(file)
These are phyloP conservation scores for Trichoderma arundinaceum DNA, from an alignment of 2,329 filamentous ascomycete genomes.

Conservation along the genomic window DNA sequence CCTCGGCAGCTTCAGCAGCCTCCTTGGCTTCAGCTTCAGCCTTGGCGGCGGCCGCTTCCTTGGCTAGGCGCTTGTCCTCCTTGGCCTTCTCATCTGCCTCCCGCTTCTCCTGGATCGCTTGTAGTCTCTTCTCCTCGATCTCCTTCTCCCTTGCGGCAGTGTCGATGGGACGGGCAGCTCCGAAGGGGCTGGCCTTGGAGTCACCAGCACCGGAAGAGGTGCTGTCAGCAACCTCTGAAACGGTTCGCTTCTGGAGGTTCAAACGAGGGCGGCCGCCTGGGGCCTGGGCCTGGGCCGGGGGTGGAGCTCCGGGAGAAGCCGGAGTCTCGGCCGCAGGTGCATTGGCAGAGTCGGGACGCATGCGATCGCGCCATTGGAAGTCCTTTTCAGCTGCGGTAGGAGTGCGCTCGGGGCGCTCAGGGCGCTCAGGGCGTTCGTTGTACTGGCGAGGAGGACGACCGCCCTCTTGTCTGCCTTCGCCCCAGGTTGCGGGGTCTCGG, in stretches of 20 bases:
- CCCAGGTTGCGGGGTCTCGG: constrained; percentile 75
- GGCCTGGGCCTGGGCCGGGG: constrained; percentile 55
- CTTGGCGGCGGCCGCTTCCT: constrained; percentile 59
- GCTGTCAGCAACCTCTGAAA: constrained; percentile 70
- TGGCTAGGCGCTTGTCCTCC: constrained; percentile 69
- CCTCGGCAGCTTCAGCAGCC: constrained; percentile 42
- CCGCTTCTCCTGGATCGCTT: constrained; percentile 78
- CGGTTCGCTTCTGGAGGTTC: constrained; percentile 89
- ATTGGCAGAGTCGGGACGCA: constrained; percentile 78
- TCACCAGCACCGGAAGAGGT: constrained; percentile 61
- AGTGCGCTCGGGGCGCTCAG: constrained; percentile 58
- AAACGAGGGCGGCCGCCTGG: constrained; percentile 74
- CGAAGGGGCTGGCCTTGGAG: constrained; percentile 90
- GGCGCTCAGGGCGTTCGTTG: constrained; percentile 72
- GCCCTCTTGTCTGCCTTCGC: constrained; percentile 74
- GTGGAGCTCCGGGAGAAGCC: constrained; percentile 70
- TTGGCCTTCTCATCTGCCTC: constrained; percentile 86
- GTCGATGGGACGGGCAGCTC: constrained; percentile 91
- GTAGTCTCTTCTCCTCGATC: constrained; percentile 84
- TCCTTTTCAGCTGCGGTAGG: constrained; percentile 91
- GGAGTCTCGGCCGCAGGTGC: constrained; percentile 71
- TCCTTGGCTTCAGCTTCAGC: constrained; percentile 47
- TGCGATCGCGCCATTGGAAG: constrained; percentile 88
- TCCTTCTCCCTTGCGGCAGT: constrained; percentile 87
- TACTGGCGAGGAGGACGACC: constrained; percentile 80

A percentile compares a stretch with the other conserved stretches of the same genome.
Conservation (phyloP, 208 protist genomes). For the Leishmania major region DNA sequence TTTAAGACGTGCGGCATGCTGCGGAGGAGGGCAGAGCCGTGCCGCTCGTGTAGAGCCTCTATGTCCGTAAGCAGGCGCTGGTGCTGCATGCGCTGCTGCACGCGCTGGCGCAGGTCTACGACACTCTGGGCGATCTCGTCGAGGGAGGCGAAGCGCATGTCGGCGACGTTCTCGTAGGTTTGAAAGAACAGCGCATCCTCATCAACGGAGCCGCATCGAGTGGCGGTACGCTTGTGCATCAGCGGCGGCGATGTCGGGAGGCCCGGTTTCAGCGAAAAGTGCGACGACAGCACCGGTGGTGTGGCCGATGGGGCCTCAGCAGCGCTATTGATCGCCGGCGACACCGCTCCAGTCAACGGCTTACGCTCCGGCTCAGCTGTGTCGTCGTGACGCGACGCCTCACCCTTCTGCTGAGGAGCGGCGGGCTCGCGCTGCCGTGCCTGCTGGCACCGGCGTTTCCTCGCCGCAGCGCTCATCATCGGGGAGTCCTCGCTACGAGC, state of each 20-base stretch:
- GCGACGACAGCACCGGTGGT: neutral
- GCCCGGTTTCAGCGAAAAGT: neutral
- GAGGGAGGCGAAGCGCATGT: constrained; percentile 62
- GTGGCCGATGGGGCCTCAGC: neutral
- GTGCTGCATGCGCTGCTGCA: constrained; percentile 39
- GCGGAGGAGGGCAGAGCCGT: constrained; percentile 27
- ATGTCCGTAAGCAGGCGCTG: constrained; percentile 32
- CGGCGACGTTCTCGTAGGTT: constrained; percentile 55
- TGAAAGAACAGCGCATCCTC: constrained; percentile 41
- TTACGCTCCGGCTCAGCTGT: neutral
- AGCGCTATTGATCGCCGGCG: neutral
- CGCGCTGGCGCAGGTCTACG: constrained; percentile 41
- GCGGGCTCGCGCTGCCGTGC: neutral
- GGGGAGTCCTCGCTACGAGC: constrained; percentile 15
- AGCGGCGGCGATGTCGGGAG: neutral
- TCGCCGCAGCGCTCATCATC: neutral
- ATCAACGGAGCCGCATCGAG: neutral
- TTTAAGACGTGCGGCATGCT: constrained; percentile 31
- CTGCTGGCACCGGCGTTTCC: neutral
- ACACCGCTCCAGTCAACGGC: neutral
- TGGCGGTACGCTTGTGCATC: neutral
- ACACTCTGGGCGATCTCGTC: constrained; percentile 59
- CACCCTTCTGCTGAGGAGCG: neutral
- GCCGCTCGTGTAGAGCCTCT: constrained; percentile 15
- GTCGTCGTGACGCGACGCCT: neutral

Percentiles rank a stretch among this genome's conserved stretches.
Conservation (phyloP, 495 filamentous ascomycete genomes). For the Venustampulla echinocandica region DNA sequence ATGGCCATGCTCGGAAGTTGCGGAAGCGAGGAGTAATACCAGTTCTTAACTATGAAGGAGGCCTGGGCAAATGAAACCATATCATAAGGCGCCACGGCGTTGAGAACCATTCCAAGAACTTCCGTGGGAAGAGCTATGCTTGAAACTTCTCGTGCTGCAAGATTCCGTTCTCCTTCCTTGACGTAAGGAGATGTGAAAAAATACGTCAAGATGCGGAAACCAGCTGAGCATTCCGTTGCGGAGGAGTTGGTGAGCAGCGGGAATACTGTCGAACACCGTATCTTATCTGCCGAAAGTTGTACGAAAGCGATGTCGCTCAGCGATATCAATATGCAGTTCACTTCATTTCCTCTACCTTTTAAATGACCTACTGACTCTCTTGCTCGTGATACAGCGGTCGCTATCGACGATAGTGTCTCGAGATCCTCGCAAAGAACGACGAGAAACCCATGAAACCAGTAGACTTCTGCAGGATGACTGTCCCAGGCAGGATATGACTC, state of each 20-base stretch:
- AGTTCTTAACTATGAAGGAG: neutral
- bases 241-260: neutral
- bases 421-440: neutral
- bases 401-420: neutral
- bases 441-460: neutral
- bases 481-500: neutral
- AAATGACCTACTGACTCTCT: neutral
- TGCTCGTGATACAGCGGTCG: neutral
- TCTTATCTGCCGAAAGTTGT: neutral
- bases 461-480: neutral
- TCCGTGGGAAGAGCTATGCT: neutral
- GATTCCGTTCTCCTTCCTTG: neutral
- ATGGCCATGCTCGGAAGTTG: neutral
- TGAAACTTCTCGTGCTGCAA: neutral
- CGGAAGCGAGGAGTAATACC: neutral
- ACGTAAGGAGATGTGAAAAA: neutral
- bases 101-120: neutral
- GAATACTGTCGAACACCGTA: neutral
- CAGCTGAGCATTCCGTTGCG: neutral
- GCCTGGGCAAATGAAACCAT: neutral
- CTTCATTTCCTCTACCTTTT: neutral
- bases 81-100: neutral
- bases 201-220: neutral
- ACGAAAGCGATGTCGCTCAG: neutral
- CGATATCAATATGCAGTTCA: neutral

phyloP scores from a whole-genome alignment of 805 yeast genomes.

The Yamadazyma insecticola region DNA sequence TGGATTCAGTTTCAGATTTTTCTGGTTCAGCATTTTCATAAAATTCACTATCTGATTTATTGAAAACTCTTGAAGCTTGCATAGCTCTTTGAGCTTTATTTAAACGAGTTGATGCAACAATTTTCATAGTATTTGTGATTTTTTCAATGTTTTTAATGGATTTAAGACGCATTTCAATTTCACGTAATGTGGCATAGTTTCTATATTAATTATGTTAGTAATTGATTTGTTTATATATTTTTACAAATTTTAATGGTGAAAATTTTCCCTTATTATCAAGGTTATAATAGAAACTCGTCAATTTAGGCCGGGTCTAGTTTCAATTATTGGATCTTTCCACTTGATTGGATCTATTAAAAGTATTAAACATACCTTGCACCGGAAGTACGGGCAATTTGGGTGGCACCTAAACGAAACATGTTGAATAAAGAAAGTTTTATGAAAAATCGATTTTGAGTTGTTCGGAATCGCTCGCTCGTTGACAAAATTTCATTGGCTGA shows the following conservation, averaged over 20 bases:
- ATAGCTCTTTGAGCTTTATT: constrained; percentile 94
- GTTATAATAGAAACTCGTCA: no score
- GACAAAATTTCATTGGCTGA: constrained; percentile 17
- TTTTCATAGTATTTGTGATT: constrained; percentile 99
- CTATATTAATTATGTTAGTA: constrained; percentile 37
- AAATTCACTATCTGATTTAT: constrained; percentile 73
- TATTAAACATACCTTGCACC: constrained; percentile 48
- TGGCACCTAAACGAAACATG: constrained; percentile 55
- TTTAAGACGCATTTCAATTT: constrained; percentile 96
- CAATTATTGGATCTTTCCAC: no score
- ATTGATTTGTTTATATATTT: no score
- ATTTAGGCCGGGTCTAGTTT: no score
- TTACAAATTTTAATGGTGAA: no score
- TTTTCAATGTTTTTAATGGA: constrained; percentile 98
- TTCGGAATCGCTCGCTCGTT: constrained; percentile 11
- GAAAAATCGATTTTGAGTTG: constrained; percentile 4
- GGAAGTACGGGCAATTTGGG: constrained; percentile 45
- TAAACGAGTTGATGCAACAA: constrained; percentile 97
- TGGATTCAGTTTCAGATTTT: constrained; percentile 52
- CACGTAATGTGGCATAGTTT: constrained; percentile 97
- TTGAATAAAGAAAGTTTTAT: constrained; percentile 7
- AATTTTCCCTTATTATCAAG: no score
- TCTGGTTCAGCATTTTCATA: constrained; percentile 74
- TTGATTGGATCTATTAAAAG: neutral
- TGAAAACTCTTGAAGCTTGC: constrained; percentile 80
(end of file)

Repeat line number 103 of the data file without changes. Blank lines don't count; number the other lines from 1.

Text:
- CACGTAATGTGGCATAGTTT: constrained; percentile 97